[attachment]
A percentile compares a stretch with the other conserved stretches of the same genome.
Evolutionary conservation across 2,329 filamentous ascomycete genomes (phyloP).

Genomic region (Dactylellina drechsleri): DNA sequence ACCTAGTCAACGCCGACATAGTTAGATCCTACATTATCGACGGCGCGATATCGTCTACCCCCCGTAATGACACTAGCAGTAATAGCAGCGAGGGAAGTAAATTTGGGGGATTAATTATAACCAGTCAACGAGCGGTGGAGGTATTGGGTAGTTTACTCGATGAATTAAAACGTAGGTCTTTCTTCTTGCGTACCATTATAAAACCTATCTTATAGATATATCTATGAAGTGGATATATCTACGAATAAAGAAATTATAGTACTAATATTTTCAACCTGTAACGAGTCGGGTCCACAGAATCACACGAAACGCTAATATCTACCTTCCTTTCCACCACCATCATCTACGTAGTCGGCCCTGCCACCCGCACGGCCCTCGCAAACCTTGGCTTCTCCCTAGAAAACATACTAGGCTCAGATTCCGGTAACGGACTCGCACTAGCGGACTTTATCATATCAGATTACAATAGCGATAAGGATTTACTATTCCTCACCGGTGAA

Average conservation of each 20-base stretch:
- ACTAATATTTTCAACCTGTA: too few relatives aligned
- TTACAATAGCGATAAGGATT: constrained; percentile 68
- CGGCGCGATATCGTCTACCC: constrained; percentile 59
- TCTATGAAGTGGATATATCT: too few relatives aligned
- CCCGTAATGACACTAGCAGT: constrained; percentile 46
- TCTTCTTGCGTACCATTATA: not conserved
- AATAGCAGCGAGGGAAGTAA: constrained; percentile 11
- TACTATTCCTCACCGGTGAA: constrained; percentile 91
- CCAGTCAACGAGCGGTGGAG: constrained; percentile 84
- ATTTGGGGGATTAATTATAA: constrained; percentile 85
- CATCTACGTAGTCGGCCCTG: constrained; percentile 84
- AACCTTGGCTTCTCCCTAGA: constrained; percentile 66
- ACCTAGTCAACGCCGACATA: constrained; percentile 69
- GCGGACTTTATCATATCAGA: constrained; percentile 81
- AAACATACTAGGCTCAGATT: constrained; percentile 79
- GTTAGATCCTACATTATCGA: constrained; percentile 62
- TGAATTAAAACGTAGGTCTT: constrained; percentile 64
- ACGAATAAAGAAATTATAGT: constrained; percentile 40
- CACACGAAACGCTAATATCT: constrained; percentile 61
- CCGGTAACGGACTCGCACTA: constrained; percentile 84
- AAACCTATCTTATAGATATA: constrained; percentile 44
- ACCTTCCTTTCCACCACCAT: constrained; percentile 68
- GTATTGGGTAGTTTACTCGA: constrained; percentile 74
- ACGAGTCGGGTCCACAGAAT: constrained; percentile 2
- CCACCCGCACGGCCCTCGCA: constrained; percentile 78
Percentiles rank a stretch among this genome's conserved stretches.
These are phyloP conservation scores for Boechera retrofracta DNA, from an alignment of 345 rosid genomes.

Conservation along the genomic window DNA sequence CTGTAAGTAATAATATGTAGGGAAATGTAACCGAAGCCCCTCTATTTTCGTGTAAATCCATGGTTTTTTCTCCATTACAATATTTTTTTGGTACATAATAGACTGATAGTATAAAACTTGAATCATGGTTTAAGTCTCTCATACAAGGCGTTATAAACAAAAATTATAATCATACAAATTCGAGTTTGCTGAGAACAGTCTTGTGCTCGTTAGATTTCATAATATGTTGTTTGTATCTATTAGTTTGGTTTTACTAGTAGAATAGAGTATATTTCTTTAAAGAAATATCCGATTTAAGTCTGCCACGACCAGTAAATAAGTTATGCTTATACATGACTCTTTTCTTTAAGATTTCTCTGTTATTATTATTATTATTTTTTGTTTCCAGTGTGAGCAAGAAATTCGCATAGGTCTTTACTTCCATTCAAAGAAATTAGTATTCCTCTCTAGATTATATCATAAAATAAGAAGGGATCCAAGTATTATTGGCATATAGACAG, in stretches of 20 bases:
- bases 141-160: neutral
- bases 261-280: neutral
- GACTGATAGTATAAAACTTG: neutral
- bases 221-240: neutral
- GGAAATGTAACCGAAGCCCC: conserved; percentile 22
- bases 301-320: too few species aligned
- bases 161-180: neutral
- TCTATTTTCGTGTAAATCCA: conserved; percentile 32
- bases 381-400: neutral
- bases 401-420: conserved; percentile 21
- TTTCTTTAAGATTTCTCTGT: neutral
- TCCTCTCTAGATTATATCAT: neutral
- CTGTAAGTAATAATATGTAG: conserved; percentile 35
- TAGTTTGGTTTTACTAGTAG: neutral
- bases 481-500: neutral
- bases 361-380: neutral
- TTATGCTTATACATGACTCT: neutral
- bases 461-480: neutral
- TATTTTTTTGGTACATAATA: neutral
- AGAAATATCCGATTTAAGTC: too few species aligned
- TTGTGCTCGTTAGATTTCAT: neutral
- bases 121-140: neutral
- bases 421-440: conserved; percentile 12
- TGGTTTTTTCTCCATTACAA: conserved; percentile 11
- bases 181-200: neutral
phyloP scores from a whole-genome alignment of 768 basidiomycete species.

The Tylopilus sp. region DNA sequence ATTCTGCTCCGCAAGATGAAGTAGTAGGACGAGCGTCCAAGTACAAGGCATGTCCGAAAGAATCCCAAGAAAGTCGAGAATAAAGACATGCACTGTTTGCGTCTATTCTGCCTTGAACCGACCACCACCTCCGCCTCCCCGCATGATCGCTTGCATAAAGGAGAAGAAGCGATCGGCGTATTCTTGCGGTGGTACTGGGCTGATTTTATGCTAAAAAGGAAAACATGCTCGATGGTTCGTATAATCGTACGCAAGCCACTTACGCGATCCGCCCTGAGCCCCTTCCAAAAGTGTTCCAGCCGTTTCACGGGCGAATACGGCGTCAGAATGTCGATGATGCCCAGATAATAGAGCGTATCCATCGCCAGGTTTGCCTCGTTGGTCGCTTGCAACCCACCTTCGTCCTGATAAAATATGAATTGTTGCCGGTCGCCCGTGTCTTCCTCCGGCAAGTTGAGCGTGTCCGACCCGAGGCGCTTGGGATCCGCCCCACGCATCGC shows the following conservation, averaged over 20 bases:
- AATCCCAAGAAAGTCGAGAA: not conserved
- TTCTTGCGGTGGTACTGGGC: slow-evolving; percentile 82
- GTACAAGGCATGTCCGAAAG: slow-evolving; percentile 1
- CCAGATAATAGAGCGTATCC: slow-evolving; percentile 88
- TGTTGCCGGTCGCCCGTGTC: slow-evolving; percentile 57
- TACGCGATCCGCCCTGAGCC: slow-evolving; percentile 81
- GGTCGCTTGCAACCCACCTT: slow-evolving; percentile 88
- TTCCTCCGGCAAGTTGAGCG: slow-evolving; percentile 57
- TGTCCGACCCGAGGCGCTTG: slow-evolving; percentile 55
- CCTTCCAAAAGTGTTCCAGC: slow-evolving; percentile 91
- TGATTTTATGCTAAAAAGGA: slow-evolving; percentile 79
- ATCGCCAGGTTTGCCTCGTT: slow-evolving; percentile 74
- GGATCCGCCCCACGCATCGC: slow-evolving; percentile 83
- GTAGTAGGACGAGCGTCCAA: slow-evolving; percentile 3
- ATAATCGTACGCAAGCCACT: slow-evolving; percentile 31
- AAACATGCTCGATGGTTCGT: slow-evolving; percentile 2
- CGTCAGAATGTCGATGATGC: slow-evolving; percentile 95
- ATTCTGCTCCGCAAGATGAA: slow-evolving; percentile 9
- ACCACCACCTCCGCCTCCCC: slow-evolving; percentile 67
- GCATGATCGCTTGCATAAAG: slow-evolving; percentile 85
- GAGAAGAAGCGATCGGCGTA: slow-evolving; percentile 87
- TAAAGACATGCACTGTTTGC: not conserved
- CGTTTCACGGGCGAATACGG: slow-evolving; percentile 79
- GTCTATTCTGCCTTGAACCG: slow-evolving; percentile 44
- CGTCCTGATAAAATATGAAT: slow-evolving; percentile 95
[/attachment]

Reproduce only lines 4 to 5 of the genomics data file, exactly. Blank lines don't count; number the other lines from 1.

Average conservation of each 20-base stretch:
- ACTAATATTTTCAACCTGTA: too few relatives aligned